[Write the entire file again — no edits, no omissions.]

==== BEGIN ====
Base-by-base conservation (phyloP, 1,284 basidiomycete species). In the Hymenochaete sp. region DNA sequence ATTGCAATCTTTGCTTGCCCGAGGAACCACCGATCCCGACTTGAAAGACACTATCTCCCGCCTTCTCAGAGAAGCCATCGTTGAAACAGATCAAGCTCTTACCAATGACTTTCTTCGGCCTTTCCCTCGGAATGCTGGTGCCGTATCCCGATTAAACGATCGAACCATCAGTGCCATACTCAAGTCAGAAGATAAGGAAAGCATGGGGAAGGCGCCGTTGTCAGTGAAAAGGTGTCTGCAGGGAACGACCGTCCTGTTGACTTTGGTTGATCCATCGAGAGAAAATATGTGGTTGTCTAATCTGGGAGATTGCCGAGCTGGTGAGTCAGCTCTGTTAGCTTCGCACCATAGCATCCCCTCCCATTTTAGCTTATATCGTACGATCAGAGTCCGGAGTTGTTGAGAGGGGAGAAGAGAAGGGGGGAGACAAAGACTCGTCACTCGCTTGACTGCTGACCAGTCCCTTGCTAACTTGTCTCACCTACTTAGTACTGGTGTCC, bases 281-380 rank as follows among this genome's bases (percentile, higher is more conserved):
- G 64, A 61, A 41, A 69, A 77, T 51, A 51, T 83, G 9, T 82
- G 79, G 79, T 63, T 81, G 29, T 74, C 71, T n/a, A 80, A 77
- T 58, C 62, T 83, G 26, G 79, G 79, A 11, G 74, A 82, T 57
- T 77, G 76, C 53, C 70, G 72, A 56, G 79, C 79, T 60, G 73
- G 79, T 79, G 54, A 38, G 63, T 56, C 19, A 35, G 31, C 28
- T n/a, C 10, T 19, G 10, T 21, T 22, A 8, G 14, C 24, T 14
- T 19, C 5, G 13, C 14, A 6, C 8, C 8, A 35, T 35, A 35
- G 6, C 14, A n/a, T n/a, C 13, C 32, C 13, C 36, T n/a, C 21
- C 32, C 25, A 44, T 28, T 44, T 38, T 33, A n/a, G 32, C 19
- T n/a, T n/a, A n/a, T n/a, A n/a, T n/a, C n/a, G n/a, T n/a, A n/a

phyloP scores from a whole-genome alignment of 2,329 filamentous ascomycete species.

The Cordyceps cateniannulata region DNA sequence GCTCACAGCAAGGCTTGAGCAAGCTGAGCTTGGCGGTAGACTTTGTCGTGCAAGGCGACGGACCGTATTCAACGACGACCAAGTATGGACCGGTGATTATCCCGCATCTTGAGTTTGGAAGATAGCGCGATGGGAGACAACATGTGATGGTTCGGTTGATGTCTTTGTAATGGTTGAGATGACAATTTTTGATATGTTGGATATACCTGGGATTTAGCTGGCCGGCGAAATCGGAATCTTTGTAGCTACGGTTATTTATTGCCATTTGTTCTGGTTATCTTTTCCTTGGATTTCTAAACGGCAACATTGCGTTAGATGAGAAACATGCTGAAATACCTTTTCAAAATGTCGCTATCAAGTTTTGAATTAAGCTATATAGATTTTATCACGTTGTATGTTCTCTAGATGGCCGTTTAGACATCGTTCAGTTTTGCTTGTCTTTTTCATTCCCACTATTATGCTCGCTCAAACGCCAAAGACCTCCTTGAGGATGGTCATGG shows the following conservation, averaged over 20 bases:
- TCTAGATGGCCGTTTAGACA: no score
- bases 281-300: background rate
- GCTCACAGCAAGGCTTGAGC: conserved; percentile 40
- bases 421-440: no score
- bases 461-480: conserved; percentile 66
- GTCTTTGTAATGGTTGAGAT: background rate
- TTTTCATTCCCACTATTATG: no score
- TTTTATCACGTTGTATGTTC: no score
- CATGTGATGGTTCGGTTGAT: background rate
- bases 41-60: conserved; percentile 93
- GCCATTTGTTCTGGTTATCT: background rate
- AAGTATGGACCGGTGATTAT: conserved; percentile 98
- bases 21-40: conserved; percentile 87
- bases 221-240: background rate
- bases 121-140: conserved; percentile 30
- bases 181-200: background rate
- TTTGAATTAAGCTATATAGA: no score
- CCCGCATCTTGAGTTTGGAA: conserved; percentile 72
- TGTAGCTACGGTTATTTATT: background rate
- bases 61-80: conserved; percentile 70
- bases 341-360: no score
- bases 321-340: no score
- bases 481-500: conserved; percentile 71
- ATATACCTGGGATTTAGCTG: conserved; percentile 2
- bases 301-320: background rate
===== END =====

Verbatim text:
Base-by-base conservation (phyloP, 1,284 basidiomycete species). In the Hymenochaete sp. region DNA sequence ATTGCAATCTTTGCTTGCCCGAGGAACCACCGATCCCGACTTGAAAGACACTATCTCCCGCCTTCTCAGAGAAGCCATCGTTGAAACAGATCAAGCTCTTACCAATGACTTTCTTCGGCCTTTCCCTCGGAATGCTGGTGCCGTATCCCGATTAAACGATCGAACCATCAGTGCCATACTCAAGTCAGAAGATAAGGAAAGCATGGGGAAGGCGCCGTTGTCAGTGAAAAGGTGTCTGCAGGGAACGACCGTCCTGTTGACTTTGGTTGATCCATCGAGAGAAAATATGTGGTTGTCTAATCTGGGAGATTGCCGAGCTGGTGAGTCAGCTCTGTTAGCTTCGCACCATAGCATCCCCTCCCATTTTAGCTTATATCGTACGATCAGAGTCCGGAGTTGTTGAGAGGGGAGAAGAGAAGGGGGGAGACAAAGACTCGTCACTCGCTTGACTGCTGACCAGTCCCTTGCTAACTTGTCTCACCTACTTAGTACTGGTGTCC, bases 281-380 rank as follows among this genome's bases (percentile, higher is more conserved):
- G 64, A 61, A 41, A 69, A 77, T 51, A 51, T 83, G 9, T 82
- G 79, G 79, T 63, T 81, G 29, T 74, C 71, T n/a, A 80, A 77
- T 58, C 62, T 83, G 26, G 79, G 79, A 11, G 74, A 82, T 57
- T 77, G 76, C 53, C 70, G 72, A 56, G 79, C 79, T 60, G 73
- G 79, T 79, G 54, A 38, G 63, T 56, C 19, A 35, G 31, C 28
- T n/a, C 10, T 19, G 10, T 21, T 22, A 8, G 14, C 24, T 14
- T 19, C 5, G 13, C 14, A 6, C 8, C 8, A 35, T 35, A 35
- G 6, C 14, A n/a, T n/a, C 13, C 32, C 13, C 36, T n/a, C 21
- C 32, C 25, A 44, T 28, T 44, T 38, T 33, A n/a, G 32, C 19
- T n/a, T n/a, A n/a, T n/a, A n/a, T n/a, C n/a, G n/a, T n/a, A n/a

phyloP scores from a whole-genome alignment of 2,329 filamentous ascomycete species.

The Cordyceps cateniannulata region DNA sequence GCTCACAGCAAGGCTTGAGCAAGCTGAGCTTGGCGGTAGACTTTGTCGTGCAAGGCGACGGACCGTATTCAACGACGACCAAGTATGGACCGGTGATTATCCCGCATCTTGAGTTTGGAAGATAGCGCGATGGGAGACAACATGTGATGGTTCGGTTGATGTCTTTGTAATGGTTGAGATGACAATTTTTGATATGTTGGATATACCTGGGATTTAGCTGGCCGGCGAAATCGGAATCTTTGTAGCTACGGTTATTTATTGCCATTTGTTCTGGTTATCTTTTCCTTGGATTTCTAAACGGCAACATTGCGTTAGATGAGAAACATGCTGAAATACCTTTTCAAAATGTCGCTATCAAGTTTTGAATTAAGCTATATAGATTTTATCACGTTGTATGTTCTCTAGATGGCCGTTTAGACATCGTTCAGTTTTGCTTGTCTTTTTCATTCCCACTATTATGCTCGCTCAAACGCCAAAGACCTCCTTGAGGATGGTCATGG shows the following conservation, averaged over 20 bases:
- TCTAGATGGCCGTTTAGACA: no score
- bases 281-300: background rate
- GCTCACAGCAAGGCTTGAGC: conserved; percentile 40
- bases 421-440: no score
- bases 461-480: conserved; percentile 66
- GTCTTTGTAATGGTTGAGAT: background rate
- TTTTCATTCCCACTATTATG: no score
- TTTTATCACGTTGTATGTTC: no score
- CATGTGATGGTTCGGTTGAT: background rate
- bases 41-60: conserved; percentile 93
- GCCATTTGTTCTGGTTATCT: background rate
- AAGTATGGACCGGTGATTAT: conserved; percentile 98
- bases 21-40: conserved; percentile 87
- bases 221-240: background rate
- bases 121-140: conserved; percentile 30
- bases 181-200: background rate
- TTTGAATTAAGCTATATAGA: no score
- CCCGCATCTTGAGTTTGGAA: conserved; percentile 72
- TGTAGCTACGGTTATTTATT: background rate
- bases 61-80: conserved; percentile 70
- bases 341-360: no score
- bases 321-340: no score
- bases 481-500: conserved; percentile 71
- ATATACCTGGGATTTAGCTG: conserved; percentile 2
- bases 301-320: background rate